14. Lovejoy Columns
The Lovejoy Columns, located in Portland, Oregon, United States, supported the Lovejoy Ramp, a viaduct that from 1927 to 1999 carried the western approach to the Broadway Bridge over the freight tracks in what is now the Pearl District. The columns were painted by Greek immigrant Tom Stefopoulos between 1948 and 1952. In 1999, the viaduct was demolished but the columns were spared due to the efforts of the architectural group Rigga. For the next five years, attempts to restore the columns were unsuccessful and they remained in storage beneath the Fremont Bridge.
15. Victoria Mansion
Victoria Mansion, also known as the Morse-Libby House or Morse-Libby Mansion, is a landmark example of American residential architecture located in downtown Portland, Maine, United States. The brownstone exterior, elaborate interior design, opulent furnishings and early technological conveniences provide a detailed portrait of lavish living in nineteenth-century America. It was declared a National Historic Landmark in 1971 for its architectural significance as a particularly well-preserved Italianate mansion.
16. Weather Machine
Weather Machine is a lumino kinetic bronze sculpture and columnar machine that serves as a weather beacon, displaying a weather prediction each day at noon. Designed and constructed by Omen Design Group Inc., the approximately 30-foot-tall (9 m) sculpture was installed in 1988 in a corner of Pioneer Courthouse Square in Portland, Oregon, United States. Two thousand people attended its dedication, which was broadcast live nationally from the square by Today weatherman Willard Scott. The machine cost $60,000.
17. Keller Fountain Park
Keller Fountain Park is a city park in downtown Portland, Oregon. Originally named Forecourt Fountain or Auditorium Forecourt, the 0.92-acre (0.37 ha) park opened in 1970 across Third Avenue from what was then Civic Auditorium. In 1978, the park was renamed after Ira C. Keller, head of the Portland Development Commission (PDC) from 1958–1972. Civic Auditorium was renamed as Keller Auditorium in 2000, but is named in honor of Ira's son, Richard B. Keller.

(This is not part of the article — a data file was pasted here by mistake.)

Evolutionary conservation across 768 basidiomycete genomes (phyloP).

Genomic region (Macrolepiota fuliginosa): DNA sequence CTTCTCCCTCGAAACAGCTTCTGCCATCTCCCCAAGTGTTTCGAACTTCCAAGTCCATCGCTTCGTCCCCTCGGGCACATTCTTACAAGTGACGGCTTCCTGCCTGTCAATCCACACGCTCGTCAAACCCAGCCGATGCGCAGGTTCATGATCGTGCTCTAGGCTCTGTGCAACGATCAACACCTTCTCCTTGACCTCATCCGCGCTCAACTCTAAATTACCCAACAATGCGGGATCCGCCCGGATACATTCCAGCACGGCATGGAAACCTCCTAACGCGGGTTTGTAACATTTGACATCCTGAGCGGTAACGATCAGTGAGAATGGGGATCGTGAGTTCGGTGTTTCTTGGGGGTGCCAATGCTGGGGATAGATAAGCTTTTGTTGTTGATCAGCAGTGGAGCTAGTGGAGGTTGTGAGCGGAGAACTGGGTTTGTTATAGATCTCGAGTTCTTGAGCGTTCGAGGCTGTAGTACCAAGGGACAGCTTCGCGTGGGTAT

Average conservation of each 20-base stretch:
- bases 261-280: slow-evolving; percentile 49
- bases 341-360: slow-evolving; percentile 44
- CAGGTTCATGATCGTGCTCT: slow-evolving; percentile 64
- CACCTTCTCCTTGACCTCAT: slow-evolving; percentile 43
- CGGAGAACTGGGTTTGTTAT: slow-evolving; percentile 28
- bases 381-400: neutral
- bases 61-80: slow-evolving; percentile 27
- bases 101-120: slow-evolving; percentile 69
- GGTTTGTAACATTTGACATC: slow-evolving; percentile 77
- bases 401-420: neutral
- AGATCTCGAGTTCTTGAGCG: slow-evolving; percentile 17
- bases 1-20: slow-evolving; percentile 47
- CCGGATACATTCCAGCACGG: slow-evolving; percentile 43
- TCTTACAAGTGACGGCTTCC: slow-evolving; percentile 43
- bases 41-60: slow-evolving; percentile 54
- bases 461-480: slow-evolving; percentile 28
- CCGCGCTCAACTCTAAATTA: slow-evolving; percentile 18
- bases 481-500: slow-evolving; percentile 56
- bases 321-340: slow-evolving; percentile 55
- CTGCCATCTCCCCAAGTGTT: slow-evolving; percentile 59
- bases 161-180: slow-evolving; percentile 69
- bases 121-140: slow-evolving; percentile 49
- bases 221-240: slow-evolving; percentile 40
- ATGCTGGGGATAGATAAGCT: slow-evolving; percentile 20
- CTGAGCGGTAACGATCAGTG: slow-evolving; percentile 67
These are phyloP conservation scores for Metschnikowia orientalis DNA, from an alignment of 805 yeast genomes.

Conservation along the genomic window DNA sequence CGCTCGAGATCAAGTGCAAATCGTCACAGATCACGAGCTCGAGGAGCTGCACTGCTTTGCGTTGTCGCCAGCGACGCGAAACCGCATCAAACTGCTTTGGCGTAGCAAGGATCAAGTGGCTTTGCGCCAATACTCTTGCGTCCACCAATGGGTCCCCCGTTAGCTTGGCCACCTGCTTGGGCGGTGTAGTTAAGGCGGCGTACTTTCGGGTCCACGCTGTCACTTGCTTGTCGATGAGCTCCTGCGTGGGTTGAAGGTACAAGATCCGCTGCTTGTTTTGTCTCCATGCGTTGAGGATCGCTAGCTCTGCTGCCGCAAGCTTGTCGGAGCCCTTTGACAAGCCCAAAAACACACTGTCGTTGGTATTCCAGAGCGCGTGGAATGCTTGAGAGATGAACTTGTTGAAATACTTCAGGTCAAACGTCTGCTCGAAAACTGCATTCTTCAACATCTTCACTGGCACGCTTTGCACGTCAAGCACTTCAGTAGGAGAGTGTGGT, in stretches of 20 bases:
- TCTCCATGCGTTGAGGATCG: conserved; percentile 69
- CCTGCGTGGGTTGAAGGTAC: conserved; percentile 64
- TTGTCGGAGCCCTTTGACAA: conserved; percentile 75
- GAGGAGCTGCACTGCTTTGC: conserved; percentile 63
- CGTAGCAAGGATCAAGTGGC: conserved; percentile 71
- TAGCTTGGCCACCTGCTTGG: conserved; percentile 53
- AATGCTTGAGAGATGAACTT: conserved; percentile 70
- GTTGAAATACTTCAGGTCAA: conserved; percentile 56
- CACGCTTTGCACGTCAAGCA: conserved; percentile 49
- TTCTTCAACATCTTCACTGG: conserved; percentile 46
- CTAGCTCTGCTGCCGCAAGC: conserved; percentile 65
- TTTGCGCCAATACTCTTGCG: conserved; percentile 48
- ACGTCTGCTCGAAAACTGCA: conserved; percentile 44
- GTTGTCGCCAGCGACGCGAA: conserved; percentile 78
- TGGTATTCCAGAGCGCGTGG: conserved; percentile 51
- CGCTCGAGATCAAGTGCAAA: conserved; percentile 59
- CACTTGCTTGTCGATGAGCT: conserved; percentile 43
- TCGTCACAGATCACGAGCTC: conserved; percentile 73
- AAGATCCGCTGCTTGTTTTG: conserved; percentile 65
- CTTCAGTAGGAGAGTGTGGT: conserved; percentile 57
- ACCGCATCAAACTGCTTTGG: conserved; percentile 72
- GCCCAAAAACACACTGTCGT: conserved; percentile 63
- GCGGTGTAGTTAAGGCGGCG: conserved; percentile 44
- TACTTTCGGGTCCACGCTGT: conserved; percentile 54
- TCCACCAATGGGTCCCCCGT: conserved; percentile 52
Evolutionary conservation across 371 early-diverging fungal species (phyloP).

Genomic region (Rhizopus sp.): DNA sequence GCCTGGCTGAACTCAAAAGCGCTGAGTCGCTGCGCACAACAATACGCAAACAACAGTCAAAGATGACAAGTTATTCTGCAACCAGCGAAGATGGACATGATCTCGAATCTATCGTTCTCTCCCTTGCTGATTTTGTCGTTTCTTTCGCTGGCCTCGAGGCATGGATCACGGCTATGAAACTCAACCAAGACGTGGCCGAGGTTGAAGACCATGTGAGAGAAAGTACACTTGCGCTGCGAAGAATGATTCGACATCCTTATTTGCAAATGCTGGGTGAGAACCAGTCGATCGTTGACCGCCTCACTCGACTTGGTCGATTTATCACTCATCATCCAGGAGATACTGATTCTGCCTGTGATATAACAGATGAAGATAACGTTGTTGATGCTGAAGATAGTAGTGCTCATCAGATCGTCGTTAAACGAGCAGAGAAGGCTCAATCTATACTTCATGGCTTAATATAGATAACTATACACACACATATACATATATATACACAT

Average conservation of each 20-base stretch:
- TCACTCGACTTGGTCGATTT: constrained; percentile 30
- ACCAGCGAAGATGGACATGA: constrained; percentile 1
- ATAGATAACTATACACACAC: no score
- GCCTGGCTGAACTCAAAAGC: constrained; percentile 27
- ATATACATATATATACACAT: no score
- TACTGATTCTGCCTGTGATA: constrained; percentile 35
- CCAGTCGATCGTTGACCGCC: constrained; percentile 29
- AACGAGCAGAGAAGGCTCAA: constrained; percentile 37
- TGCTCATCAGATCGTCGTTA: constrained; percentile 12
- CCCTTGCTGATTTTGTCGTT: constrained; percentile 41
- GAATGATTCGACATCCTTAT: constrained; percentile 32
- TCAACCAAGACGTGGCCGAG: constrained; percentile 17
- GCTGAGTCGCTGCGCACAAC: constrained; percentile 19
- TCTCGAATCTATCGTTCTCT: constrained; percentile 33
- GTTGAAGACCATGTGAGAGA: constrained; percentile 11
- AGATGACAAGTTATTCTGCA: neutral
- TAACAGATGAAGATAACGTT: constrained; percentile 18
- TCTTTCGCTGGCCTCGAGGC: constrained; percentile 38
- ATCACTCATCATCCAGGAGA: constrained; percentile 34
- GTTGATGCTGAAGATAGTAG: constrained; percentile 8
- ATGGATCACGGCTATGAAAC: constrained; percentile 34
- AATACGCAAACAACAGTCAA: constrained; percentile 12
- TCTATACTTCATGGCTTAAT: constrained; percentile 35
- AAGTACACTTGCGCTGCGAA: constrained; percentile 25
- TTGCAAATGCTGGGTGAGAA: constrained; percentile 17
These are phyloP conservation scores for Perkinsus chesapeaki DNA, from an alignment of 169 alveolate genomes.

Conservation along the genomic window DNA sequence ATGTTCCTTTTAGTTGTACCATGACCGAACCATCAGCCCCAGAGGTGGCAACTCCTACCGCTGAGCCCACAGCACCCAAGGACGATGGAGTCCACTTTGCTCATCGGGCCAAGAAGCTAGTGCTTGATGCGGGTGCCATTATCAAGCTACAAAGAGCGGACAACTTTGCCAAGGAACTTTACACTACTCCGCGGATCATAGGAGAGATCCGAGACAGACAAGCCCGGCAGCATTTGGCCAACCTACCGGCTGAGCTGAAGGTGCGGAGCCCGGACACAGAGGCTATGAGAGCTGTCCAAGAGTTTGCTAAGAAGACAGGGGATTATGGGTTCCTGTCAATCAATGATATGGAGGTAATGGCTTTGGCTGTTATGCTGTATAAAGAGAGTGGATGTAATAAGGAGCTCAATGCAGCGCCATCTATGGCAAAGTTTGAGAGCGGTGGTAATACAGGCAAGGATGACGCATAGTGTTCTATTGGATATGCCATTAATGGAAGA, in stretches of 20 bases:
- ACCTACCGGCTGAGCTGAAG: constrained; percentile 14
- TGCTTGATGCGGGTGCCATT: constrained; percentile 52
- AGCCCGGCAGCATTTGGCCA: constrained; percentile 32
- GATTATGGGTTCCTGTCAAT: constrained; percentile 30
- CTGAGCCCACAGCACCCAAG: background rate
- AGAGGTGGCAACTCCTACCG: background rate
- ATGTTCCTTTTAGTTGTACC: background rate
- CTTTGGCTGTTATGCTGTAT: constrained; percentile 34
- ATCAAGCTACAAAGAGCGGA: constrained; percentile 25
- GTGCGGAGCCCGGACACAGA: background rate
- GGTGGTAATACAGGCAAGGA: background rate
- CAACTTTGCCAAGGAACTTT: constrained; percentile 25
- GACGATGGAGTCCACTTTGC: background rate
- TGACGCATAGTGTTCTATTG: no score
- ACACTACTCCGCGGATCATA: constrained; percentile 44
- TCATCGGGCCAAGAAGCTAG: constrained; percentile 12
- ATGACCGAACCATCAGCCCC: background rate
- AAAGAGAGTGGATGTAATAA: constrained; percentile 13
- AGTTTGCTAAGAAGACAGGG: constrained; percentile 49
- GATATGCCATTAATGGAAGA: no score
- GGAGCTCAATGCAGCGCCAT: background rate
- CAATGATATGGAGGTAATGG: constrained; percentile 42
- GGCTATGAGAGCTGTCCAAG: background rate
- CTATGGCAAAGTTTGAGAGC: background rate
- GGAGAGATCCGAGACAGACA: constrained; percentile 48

18. Cathedral of the Immaculate Conception
The Cathedral of the Immaculate Conception is a historic cathedral at 307 Congress Street in Portland, Maine that serves as seat of the Diocese of Portland. The pastor is Bishop Robert Deeley, and the rector is Father Seamus Griesbach. The church, an imposing Gothic Revival structure built in 1866–69, was listed on the National Register of Historic Places in 1985. It is the tallest building in Portland and the third tallest in Maine.
19. Driver's Seat
Driver's Seat is a 1994 galvanized steel sculpture by Don Merkt, installed along the Transit Mall in Portland, Oregon's Old Town Chinatown neighborhood, in the United States. The artwork was funded by the City of Portland's Percent for Art program, the Portland Development Commission, and TriMet, and remains part of the City of Portland and Multnomah County Public Art Collection courtesy of the Regional Arts & Culture Council.